This is the first post by Dan Clemens, a local author, baseball coach, as well as a leadership and communications consultant. Dan is excited to be contributing to our blog, giving us expert advice on teamwork, leadership and competition. We are working on adding DI Team Manager to Dan’s resume
Mantra of ‘Fun, Learn, Compete’ Transforms Activity into Passion
When it comes to working with kids, we need to make sure we’re accomplishing three things with their activities: they should learn, they should be challenged (competitive), and they should have fun.
When we create an environment where they can achieve this trifecta of Fun, Learn, Compete, we tap a special place in their souls and activity transforms into passion. Engagement soars, performance improves, energy spikes, and enthusiasm is at an all-time high.
This is true whether it’s a baseball game, piano lesson, or chess club. Our adult role as coach, adviser, teacher, or mentor is to help create a fertile environment for learning, competing and having fun. We should encourage kids to explore each of these three areas.
Learn. Kids should gain insights about activity, they should discover new things about themselves, and they should learn life lessons. Let’s face it – kids are like sponges. Our task, often, is to set the stage and get out of the way. Their natural curiosity takes over and we need only to channel it in a productive way. Other times, though, we need to help them connect the dots, for example, between effort and success, uncover a hidden strategy, or see the deeper meaning in the unfolding events.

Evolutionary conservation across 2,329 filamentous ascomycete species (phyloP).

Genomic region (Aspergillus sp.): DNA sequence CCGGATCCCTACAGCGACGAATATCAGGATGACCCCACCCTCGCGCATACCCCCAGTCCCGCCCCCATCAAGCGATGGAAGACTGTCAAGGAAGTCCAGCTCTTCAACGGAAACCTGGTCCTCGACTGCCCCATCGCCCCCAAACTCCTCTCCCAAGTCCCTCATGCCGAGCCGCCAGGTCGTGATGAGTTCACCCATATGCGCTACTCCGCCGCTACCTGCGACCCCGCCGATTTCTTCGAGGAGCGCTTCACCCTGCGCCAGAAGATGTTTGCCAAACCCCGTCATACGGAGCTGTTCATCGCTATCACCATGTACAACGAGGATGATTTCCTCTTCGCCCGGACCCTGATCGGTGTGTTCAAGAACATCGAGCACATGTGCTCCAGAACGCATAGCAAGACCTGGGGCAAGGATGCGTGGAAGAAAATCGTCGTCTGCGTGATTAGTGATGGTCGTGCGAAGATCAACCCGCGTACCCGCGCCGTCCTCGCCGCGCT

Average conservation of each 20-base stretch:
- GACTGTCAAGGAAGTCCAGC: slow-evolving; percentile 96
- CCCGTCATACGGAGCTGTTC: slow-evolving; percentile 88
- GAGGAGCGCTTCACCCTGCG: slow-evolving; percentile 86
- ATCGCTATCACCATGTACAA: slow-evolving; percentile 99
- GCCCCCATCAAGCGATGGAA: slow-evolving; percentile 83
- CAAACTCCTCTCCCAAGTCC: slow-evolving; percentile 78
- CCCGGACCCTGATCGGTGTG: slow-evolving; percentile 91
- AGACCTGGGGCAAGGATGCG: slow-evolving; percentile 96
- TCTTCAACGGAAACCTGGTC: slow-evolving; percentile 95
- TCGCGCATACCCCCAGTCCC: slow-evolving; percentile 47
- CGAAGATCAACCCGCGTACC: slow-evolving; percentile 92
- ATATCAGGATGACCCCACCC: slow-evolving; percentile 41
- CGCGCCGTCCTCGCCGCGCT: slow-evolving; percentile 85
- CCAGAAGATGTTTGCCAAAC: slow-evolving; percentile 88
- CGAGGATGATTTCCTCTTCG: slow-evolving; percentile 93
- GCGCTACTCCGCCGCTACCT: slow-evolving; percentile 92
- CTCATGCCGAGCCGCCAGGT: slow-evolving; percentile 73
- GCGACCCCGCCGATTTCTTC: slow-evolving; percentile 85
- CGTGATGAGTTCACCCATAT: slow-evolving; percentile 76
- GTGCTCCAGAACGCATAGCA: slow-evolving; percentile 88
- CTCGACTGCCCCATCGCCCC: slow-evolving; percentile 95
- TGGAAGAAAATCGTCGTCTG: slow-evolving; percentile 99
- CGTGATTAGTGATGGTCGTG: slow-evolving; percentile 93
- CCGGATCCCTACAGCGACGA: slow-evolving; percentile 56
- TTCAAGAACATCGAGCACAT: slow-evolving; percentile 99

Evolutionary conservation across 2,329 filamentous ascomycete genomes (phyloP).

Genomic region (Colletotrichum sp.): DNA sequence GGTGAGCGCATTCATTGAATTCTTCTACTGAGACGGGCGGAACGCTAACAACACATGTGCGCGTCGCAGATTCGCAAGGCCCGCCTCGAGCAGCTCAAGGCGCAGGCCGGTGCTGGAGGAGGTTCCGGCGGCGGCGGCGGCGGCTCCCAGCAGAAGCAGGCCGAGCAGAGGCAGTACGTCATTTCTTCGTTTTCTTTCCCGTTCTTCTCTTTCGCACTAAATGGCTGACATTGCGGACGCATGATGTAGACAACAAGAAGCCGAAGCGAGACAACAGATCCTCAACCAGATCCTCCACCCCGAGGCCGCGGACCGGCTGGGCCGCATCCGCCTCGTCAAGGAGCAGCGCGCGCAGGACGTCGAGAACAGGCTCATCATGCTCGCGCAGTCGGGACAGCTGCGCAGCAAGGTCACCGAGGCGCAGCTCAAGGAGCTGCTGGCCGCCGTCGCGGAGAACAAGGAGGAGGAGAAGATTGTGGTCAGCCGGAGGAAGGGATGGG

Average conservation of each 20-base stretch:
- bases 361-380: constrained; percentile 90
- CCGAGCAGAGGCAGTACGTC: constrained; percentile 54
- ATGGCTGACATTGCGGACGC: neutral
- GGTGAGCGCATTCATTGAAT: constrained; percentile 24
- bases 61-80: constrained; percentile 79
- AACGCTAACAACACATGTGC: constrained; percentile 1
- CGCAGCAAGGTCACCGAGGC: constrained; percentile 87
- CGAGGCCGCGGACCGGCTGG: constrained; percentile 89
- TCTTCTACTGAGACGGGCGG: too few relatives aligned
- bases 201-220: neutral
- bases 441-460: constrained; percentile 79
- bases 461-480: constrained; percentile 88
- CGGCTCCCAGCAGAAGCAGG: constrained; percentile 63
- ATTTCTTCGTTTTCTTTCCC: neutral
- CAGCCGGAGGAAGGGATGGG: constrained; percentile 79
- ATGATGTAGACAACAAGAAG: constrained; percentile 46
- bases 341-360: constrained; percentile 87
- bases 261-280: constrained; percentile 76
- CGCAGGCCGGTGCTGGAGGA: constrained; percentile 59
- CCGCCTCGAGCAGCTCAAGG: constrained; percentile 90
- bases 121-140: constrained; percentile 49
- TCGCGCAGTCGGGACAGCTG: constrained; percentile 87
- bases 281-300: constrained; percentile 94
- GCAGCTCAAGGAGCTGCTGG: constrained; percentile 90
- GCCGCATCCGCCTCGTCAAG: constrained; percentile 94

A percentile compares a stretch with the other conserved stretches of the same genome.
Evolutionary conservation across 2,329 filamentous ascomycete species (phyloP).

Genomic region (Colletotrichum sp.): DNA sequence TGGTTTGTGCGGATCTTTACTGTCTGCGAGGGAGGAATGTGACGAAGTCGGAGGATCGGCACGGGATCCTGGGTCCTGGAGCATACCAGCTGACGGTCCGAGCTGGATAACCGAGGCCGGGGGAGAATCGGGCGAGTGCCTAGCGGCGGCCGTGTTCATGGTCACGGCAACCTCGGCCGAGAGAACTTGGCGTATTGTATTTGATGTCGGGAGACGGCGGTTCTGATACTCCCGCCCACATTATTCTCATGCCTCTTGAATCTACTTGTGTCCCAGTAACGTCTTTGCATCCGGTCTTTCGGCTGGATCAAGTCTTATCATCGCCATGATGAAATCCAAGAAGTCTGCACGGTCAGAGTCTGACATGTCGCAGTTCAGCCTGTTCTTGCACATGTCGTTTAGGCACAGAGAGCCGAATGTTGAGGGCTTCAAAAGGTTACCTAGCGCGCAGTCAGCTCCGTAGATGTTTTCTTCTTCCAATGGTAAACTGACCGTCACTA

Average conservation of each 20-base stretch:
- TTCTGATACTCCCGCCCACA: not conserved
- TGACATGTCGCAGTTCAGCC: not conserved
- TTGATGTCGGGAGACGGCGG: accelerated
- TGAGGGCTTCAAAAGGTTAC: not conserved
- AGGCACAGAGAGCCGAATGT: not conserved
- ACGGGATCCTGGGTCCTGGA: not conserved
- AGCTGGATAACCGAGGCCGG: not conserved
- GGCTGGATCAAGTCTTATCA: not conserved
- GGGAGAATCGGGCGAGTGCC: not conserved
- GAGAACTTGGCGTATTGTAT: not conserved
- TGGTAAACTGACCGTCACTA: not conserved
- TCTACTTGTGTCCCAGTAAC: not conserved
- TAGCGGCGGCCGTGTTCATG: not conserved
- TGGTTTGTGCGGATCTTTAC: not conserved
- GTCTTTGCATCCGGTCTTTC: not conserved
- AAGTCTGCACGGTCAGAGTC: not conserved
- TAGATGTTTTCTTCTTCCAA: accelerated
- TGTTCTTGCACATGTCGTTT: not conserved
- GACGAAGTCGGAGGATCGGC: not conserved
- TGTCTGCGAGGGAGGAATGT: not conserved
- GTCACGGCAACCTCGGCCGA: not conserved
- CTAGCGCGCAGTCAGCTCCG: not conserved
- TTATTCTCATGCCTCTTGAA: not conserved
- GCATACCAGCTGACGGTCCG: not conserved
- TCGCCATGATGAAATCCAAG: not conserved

Compete. Kids must be taught to compete. Life is full of competition – for scholarships, jobs, and even mates! Youth activities are a perfect environment for kids to learn how to read a competitive situation and elevate their performance to succeed. Healthy competition challenges kids to know themselves. They become skilled at managing around their weaknesses and leveraging their strengths to best the competition. This acquired skill-set is ideally learned as a youth when our sports and activities aren’t life or death. This safety net encourages risk-taking and learning from mistakes.
Another facet of competing is that kids must be at the right level. Things shouldn’t be too easy or too hard. The sweet spot is where the outcome is in doubt and neither success nor failure is guaranteed. This is true for both individuals and teams.
Fun. Above all, we should encourage kids to have fun with their activities. If they have fun, they’ll want to continue and get better. As a coach, one important measure of success I have for myself is if the kids want to play again next season. If they didn’t have fun, the answer is often “No.” Good things happen when we have fun, often without even knowing it. We work hard, we focus on the needs of others, and we laugh.
As we start to infuse the Fun, Learn Compete model into our efforts with kids, we quickly see that they feed off of each other. Learning is fun. The thrill of competition fosters new learning. Kids enjoy a challenge. The best teachers, advisers, and coaches help kids enjoy all three.
In the next post we’ll explore strategies adults can use in each of these three areas to make them come alive for kids.